A sound of water dripping awakes me. First, I assume the babysitter has left the faucet on. How many times have I told her to be careful with the utilities?
I look up.
I’m not home.
This isn’t my bed. It’s… a bunk bed.
Like the iron ones in the army, except no top mattress above my head and I can spot the yellow-stained ceiling through the holes in the bed springs.
I pat myself subconsciously, perhaps to look for my keys, perhaps because it feels like a dream, or at least, something far away from my plane of reality. Regardless, nothing but clothes on my back—the same suit I went to work with this morning, but the jacket and, for some ominous reason, my socks, and shoes.
It’s someone’s basement. It’s sparse. The floor is made of cement—it’s shockingly cold, makes my hair stand on end. There’s a tiny window right above the ground and too small to actually open or climb through. There’s no natural light pouring in from it. Only darkness.
A neon light buzzes, a rocking chair sits in the corner of the room, its fabric worn out, overlooking my bed in such a way that I can’t help but find disquieting. Without warning, I’m reminded of my younger self swaying Sophie to sleep in one of those, back when she was no older than twelve months and I was still figuring out how to be a half-decent paternal figure. The image begs me to let go, like it’s too good of a memory to be revisited here, like it doesn’t belong in such a place. It’s probably right.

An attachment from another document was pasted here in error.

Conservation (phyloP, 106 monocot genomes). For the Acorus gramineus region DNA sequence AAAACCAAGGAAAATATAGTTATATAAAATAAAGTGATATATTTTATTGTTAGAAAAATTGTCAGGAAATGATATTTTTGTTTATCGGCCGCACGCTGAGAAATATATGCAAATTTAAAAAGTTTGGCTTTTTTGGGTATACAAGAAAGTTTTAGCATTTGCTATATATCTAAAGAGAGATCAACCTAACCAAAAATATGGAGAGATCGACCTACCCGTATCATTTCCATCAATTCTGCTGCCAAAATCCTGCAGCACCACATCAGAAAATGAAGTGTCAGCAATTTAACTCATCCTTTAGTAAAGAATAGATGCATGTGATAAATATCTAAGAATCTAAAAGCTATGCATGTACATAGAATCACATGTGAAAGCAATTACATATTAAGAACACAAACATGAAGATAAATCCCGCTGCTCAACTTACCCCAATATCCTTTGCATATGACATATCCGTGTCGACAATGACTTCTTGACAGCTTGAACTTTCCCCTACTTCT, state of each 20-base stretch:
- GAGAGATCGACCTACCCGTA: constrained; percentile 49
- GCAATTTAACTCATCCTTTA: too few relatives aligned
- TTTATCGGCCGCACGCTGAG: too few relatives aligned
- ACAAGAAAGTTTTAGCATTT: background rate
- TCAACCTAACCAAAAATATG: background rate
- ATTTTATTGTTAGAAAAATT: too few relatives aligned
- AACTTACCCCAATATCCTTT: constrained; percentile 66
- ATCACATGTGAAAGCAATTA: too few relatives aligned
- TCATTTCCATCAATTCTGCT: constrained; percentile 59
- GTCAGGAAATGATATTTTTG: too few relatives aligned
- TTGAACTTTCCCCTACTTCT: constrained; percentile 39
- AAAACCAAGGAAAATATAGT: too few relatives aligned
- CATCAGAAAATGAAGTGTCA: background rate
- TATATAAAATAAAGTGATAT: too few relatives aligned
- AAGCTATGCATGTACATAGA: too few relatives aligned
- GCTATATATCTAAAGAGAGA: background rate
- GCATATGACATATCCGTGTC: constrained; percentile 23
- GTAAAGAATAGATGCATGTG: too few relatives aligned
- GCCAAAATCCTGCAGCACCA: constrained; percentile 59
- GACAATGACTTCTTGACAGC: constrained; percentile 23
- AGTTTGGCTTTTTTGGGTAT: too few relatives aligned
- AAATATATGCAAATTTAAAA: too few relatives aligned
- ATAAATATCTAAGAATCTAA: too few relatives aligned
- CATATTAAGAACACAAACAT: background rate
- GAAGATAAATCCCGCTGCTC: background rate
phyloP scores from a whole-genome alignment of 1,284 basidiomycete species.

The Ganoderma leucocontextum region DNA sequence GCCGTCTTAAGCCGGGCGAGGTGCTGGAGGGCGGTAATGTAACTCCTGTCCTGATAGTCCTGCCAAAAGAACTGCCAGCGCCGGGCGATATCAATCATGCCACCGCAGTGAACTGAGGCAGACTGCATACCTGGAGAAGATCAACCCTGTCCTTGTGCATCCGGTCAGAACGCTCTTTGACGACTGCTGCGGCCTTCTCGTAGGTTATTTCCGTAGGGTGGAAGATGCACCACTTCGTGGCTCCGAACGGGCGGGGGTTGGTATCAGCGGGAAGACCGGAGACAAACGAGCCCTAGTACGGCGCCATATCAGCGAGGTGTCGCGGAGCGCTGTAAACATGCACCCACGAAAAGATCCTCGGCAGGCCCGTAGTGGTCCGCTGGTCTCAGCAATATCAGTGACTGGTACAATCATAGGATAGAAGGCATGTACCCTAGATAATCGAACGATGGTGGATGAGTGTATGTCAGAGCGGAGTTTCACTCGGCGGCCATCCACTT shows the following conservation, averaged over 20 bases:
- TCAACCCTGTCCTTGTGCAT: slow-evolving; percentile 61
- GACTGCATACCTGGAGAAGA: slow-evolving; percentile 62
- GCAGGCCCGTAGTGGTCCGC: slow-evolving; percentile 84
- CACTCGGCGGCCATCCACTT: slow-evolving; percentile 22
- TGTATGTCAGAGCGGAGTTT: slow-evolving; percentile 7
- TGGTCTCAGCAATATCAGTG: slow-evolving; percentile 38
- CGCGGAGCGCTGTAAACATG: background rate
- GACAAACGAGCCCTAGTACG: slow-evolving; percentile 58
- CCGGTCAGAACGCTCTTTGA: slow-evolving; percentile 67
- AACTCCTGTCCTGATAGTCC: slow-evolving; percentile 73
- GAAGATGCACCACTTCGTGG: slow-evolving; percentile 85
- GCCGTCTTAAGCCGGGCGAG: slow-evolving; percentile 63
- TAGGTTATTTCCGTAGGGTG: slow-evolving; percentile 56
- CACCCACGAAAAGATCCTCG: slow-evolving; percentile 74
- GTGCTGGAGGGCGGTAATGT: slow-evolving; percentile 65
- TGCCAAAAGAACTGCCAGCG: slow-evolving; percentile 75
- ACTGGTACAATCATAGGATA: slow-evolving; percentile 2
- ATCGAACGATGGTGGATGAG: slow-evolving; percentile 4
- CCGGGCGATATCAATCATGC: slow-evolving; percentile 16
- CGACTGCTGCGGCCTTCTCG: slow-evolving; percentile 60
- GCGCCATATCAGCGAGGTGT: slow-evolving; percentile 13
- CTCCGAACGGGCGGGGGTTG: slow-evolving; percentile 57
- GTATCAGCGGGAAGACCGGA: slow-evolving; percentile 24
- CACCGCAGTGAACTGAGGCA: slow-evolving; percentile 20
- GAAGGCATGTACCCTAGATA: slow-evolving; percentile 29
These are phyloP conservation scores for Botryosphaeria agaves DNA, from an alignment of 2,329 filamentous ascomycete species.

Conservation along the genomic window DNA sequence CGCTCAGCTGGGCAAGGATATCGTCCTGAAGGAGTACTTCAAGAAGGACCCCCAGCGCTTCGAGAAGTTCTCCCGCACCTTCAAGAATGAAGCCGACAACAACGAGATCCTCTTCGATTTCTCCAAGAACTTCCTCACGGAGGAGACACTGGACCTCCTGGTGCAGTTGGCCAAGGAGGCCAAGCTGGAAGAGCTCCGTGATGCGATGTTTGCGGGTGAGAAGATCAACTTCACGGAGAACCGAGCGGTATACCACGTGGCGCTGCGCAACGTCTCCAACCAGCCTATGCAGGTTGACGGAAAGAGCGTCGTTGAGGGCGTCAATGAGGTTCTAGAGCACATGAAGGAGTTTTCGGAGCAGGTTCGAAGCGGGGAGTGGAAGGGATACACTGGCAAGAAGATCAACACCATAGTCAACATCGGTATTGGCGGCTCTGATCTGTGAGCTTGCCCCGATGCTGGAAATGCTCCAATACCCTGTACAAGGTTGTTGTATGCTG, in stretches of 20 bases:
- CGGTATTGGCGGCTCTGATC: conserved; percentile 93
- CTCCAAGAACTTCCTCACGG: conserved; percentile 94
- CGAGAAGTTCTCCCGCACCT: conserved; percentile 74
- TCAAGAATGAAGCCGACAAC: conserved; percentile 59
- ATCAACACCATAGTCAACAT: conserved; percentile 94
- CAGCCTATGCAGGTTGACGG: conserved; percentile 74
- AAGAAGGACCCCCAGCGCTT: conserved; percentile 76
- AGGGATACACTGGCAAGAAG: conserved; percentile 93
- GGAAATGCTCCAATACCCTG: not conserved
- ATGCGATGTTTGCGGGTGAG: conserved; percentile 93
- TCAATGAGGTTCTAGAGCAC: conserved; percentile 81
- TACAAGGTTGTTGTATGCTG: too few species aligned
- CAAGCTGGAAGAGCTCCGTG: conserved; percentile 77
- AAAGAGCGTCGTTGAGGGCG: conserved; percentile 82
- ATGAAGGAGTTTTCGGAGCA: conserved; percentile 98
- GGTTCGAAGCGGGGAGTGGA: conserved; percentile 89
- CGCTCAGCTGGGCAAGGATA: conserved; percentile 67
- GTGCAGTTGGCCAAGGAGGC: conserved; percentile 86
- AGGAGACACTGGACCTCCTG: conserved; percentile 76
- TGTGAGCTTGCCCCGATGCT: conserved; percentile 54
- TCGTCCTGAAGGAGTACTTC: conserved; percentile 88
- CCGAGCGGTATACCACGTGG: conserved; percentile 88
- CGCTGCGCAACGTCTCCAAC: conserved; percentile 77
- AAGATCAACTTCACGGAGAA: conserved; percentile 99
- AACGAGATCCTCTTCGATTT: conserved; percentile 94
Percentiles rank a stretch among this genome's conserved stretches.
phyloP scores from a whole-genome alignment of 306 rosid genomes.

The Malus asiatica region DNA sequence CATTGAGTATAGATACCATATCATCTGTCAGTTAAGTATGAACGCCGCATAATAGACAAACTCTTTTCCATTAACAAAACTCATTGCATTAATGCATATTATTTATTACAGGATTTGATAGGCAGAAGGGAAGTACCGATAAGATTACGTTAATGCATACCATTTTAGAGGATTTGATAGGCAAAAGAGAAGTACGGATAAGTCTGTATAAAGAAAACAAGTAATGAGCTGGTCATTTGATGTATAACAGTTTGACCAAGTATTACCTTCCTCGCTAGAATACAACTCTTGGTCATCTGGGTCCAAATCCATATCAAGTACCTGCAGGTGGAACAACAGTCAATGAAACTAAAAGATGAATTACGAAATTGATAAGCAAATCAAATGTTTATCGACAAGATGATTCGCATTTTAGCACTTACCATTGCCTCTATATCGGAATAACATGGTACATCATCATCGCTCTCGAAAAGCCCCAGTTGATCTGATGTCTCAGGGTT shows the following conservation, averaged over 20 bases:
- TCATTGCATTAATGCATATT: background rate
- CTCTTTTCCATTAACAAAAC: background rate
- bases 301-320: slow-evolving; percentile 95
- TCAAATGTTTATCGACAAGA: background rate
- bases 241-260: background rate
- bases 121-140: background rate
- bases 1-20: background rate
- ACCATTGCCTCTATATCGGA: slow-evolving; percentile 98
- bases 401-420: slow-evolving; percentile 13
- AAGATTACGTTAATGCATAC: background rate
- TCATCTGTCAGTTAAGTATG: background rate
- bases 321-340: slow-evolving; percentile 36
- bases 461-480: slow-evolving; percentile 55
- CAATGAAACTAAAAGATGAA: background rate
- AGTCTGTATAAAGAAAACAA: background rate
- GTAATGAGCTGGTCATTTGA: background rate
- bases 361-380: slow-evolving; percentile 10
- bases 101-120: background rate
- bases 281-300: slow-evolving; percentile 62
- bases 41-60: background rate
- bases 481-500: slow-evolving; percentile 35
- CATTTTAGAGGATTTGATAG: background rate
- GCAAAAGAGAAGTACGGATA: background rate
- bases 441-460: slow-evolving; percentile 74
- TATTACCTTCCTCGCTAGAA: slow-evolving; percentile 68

Instead, I comb through my surroundings in search of my belongings. I look under the bed, beneath the mattress, inside the thin-as-a-sheet pillow.
Nothing. No sign of my wallet, my phone, my briefcase.
My breathing quickens as I start to consider the list of possible explanations for my predicament, from most to least likely. I try to convince myself any one of those options might be plausible, but ultimately, it’s futile. I know better.
Mentally, I start to retrace my steps. Six o’clock this morning—assuming today is still today—my internal alarm clock rings, I get up, hit the shower. Stephanie calls from LA; we argue for approximately fifteen minutes before I decide I had enough and hang up. I smoke a quick cigarette on the balcony to decompress. I wake Sophie up, helping her get dressed, brush her teeth, and we head downstairs for cereal. Frosted Flakes, but it’s a Friday, and on Fridays we deserve sweets. Seven thirty, I drop Sophie off at daycare, dry her crocodile tears as the worker pulls her little fist away from my jacket. My heart aches as usual, but I can’t be late for work, so I kiss her goodbye and leave before I can change my mind. Eight o’clock. I get to work, coffee deprived, and pass Joan at the reception desk on my way to my cubicle.